Why middleclass needn’t take elections seriously

ALOK PRASANNA writes from Bangalore: OK, so I succumbed to the pressure and voted.

All those radio ads, the newspapers specials, the gigantic banners on streets, and peer pressure from smug fellow law schoolers finally made me register as a voter, collect a voter ID card, and go out there and hit the button on Election Day.

I walked back feeling good about having performed my civic duty, happy that I wouldn’t be branded as a cynical, know-it-all who doesn’t vote, but acknowledged as a cynical, know-it-all who does.

In fact I was even disappointed when the voter turnout for Bangalore city was about 50% or so.

I wanted to write an anguished piece for churumuri on “Why don’t the middle classes participate in the elections?” Halfway through, I realized that it was the classic case of kaiyyali benne hidkondu urrolella thuppa hudukudu.

Why should we (as in the middle class in India) “participate” in government by voting in elections, when we are the damn Government?

If the Government is the bureaucracy, the judiciary, the police, the election commission, the PM, President, the military, then we, the middle class, pwn the Government (and that’s not a typo).

I’m not talking about the clerks and the constables, but the IAS and IPS officers who are in charge. It is only the middle class that could (and probably still can) afford the education necessary to attain such posts, and once in it, has the necessary connections to stay there.

I don’t see too many daughters and sons of Puttamma and her like in the Government.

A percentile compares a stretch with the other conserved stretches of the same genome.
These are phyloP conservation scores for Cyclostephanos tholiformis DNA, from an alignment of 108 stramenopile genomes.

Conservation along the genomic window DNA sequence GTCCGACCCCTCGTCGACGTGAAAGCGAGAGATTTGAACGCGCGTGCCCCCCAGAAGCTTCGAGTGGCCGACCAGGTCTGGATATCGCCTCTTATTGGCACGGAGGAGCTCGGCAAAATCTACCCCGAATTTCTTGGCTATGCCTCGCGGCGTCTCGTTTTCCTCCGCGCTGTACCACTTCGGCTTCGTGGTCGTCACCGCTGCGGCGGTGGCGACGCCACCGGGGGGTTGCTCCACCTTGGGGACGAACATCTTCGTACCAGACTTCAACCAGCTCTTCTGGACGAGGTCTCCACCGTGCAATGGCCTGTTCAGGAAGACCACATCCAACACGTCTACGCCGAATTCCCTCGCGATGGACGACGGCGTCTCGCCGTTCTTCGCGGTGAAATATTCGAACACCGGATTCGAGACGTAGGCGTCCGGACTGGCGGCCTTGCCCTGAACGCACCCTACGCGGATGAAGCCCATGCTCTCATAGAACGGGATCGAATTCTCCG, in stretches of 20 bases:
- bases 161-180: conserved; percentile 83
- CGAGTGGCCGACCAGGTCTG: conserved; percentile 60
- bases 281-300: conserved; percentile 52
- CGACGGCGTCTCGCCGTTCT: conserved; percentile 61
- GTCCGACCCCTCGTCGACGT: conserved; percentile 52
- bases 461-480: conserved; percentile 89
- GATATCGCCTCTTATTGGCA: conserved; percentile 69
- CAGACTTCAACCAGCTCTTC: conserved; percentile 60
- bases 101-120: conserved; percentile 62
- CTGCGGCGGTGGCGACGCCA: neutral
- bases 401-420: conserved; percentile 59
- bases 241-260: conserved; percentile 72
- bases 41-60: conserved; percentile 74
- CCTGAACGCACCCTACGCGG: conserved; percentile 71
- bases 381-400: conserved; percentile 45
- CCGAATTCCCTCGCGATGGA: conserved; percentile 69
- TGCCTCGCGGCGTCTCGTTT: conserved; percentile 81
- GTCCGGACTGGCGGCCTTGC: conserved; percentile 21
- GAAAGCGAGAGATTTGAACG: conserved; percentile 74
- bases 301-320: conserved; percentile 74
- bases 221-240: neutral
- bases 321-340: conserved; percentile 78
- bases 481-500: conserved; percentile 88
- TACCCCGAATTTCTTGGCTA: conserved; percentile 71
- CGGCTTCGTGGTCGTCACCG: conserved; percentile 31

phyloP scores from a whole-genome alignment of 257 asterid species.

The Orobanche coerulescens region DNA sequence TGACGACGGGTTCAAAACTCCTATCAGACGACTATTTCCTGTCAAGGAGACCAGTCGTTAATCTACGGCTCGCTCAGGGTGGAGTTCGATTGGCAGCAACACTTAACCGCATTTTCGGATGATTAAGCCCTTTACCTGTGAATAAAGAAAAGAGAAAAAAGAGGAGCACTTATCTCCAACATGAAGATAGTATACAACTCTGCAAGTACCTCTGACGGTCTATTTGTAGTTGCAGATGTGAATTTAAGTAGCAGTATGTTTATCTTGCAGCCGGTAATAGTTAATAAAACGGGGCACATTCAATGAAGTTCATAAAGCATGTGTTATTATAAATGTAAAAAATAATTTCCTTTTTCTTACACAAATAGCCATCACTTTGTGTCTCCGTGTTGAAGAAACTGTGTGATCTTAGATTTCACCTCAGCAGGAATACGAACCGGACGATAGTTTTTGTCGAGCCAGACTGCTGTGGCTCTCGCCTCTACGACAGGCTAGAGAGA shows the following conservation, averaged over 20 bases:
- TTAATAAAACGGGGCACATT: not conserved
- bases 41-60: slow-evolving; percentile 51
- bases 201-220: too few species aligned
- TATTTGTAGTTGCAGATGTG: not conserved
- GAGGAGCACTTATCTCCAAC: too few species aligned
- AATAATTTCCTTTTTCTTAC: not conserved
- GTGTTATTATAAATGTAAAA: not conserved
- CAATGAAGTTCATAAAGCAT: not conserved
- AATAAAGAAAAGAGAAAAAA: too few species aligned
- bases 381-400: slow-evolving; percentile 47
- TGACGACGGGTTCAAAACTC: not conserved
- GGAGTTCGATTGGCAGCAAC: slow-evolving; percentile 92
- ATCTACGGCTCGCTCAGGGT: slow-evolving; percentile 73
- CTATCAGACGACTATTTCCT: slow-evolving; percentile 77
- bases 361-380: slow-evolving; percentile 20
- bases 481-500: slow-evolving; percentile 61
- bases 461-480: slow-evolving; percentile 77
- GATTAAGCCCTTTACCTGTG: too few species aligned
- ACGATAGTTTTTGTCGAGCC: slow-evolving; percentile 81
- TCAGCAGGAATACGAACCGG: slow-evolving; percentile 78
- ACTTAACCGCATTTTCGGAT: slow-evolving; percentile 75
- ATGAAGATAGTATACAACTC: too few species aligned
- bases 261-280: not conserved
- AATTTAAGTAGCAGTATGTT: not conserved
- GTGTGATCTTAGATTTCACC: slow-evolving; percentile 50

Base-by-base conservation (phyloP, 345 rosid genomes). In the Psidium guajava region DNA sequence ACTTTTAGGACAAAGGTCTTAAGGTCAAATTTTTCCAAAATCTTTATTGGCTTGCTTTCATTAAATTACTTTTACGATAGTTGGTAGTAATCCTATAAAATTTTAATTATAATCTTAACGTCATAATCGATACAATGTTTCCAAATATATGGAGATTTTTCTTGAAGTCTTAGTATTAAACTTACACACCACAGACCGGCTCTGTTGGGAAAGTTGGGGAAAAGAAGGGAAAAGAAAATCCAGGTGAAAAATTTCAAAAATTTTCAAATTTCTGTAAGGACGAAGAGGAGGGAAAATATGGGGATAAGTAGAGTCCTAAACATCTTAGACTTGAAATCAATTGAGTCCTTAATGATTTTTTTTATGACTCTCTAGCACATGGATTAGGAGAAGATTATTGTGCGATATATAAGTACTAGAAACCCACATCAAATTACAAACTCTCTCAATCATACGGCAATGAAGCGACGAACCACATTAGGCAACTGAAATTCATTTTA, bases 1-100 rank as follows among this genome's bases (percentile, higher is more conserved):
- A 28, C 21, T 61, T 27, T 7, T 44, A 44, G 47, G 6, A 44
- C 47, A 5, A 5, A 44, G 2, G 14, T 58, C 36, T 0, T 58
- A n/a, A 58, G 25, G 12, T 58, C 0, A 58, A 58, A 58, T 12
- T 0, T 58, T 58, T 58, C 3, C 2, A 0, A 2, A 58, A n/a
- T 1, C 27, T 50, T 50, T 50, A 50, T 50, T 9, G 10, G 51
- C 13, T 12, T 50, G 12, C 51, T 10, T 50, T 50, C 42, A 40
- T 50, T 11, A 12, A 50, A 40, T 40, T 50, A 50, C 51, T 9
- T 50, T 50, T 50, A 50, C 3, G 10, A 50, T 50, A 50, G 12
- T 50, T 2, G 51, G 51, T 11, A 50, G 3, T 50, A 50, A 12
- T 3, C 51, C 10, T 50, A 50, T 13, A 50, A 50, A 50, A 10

And Mukesh Ambani wouldn’t bother himself with the nitty gritty of running a Government when he has Reliance to worry about.

Sure the odd, hardworking, Hindi-movie-like-against-all-odds-poor guy joins Government (note how this never happens anymore in the movie industry itself) but these are only the exceptions that highlight who rules all organs of Government.

Yup, the middle class has Government neatly tied up in a bundle.

Except the Legislature.

Aah, Parliament. The one thing the poor suckers in rural India imagine they have some control over. So diverse, so vocal, so participatory, so powerful, so … so… useless.

I mean for all its “supremacy of the Parliament”, and “primary lawmaking body” it is still the most vestigial of governmental organs. More law is made by the Executive on any given day, and if the judiciary doesn’t like the law, it don’t matter shit (as poor Anbumani Ramadoss found out the other day).

So, realizing the utter and total futility of making laws, our Parliamentarians (and their diligent counterparts in the State Legislative Assemblies) have decided that they might as well spend the time doing a bit of campaigning and causing chaos.

So, we have well-rushing, tearing up of papers to prevent Bills from being introduced, rugby style defence (provided by women!), and of course, the infamous Uttar Pradesh Legislative Assembly Mike-Mela of 1997.
But you must admit: all of this is highly entertaining.

We should follow humour columnist Dave Barry‘s suggestion and see Parliament as the organ of Government devoted to entertainment (not that kind of ‘organ of entertainment’, you pervs!).

I mean, do you see any talent show throwing up a Lalu Prasad Yadav?

Does any WWE fight compare to the drama of watching zero hour on Lok Sabha TV?

Could even the world’s greatest satirist have come up with the kind of absurdity we saw in forty months of “coalition rule”?

Generations to come will scarce believe that one such as Deve Gowda actually walked in flesh and blood. They’ll dismiss him as a parody or a satirical composite of real people. After all, humans couldn’t possibly behave like that in public?!

So, in a public service message to the ones who usually batter our senses with public service messages: Stop asking us to take elections seriously!

The fate of the Government does not depend on the middle-class vote.

The future of Indian democracy does not depend on people like me taking 10 minutes from blogging, surfing the net, and Gtalk to go and vote for the most interesting symbol on a fancy machine.

Let the uneducated, and the misled vote for the criminal, the superstitious, the plain bigoted and the reactionary, and let them all behave as if they run this country. Taxes will seem like money well spent on four years (or less) worth of sheer entertainment.

We’ll do the governing anyway.